Passing It On

Passing It On

is the stage where you’ll want to finalize plans for “passing on” gifts and inheritances you’ve decided to save for along the way. Now is the time to review your will, powers of attorney, and beneficiary designations on life insurance policies and retirement accounts. An experienced advisor can help make sure your wishes are correctly recorded so that your kids, grandkids, favorite charity, or whoever you select will benefit from your generosity. Remember, you may visit this stage several times throughout your life as your situation or goals change.

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"Inheritance tax can go as high as 40%. Ask about exemptions!"1
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"95.4% of Americans participate at some level of charitable giving."2

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"Approximately 45% of American adults have a will or other estate plan in place."3

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"Some 51% of Americans expect to inherit money from older family members."4

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"American retirees expect to leave an average inheritance of almost $177,000 to their heirs."5
Five Documents To Protect Your Assets
Preparing the Next Generation
The Basics
After I die, will my children receive social security benefits?

It depends on how long you've worked in a job where you've paid social security taxes and how old your children are at the time of your passing. 

First, how long you’ve worked: you must have earned the required number of social security credits by working in a job where you pay social security taxes on your earnings. Typically, the required number of credits is 40, depending on your age at the time of your death. But a special rule applies to young workers that may allow your children to be eligible for benefits if you earned at least six Social Security credits in the three years just before your death. Because you can earn only four credits per year, you must have worked at least a year and a half to earn these six credits.

To be eligible for social security benefits when you die, your children must be age 18 or under (19 if still in high school), and unmarried. Special rules apply to unmarried children who are disabled. Your child may be eligible to receive up to 75% of the benefit that the Social Security Administration calculates you would have received if you had reached full retirement age at the time of your death. Various factors will affect the amount of your child's benefit, including whether other family members are also receiving benefits on your earnings record.

To find out more about what survivors benefits your child might receive if you die, based on your earnings record, check your social security statement. To access your statement, sign up for a my SocialSecurity account at the Social Security Administration's website, ssa.gov.

How do I prepare for the transition of wealth?

Talk to your financial advisor. They’ll discuss your wishes and, based upon a number of factors, can guide you through the many options available to you.

When should I start planning for the transition of wealth?

There’s no time like the present. In fact, the sooner you get a plan in place, the more peace of mind you’ll have. In addition, you’ll be prepared should the unexpected occur, and your wishes will have already been made known and legally set in place. Without a formal plan, your wealth will be susceptible to court decisions and unprotected from taxes. While your heirs will be left without the benefit of the generosity you’d intended for them. The safer course of action would be to start planning with your financial advisor today.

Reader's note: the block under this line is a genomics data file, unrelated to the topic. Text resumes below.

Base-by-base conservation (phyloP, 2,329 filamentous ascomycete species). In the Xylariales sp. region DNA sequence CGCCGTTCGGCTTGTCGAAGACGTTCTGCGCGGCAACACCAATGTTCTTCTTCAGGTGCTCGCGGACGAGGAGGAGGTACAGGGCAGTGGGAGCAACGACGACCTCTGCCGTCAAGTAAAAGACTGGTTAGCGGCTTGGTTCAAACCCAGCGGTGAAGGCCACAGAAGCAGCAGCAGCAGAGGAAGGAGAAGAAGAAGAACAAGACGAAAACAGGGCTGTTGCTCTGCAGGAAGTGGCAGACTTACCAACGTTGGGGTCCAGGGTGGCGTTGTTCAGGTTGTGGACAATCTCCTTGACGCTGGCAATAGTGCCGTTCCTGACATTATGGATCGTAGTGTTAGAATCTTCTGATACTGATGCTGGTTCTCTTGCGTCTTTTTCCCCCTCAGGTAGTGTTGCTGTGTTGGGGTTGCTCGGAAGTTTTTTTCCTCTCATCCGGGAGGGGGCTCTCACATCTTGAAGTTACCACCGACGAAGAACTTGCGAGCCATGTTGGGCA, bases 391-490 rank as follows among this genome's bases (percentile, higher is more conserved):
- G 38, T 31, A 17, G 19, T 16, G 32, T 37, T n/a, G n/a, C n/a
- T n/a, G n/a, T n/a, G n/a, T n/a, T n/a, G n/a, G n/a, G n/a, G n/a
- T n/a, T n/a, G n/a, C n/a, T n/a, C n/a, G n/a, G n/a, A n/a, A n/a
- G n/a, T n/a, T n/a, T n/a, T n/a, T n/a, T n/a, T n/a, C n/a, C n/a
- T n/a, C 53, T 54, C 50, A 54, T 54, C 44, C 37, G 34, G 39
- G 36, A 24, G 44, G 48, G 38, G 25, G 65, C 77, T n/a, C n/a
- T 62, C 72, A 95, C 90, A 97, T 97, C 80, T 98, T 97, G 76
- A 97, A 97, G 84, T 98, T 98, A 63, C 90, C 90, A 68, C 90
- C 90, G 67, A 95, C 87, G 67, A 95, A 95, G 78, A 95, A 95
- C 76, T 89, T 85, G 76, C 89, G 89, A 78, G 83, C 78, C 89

When should I start planning for the succession of my business?

Now. Your exit strategy and the subsequent transfer of power can be a complicated and emotional issue. The sooner you make a formal plan, the sooner you can start to groom the next generation of business leaders or keep things on track for a successful sale, if that’s what you prefer.

The key is deciding now what you want the future of your company to look like. Do you want control of the company to go to certain people, or do you want to provide for those people without leaving them the responsibilities that go with running a business? Both courses of action require prudent planning on your part. In fact, the process could take years. The right business succession plan will help you make important decisions about ownership, maximizing your company's value and identifying beneficial tax strategies.

What are my options for passing on wealth if I have no children?

In general, those without children often plan to make sure their surviving spouse is taken care of and that their wishes for end-of-life care are respected. In addition, making sure your pet(s) have a new home, rather than a shelter, can be a priority as well.

Beyond that, a worthy charity, church or alma mater can all benefit from your generosity. An advisor can help with a plan to ensure your wishes are carried out.

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"56% of Americans expect to give inheritances to their children."5

BOK Financial Corporation (BOKF) offers wealth management and trust services through various affiliate companies and non-bank subsidiaries including advisory services offered by BOKF, NA and its subsidiaries BOK Financial Asset Management, Inc. and Cavanal Hill Investment Management, Inc. each an SEC registered investment adviser. BOKF offers additional investment services and products through its subsidiary BOK Financial Securities, Inc., a broker/dealer, member FINRA/SIPC, and an SEC registered investment adviser and The Milestone Group, also an SEC registered investment adviser.

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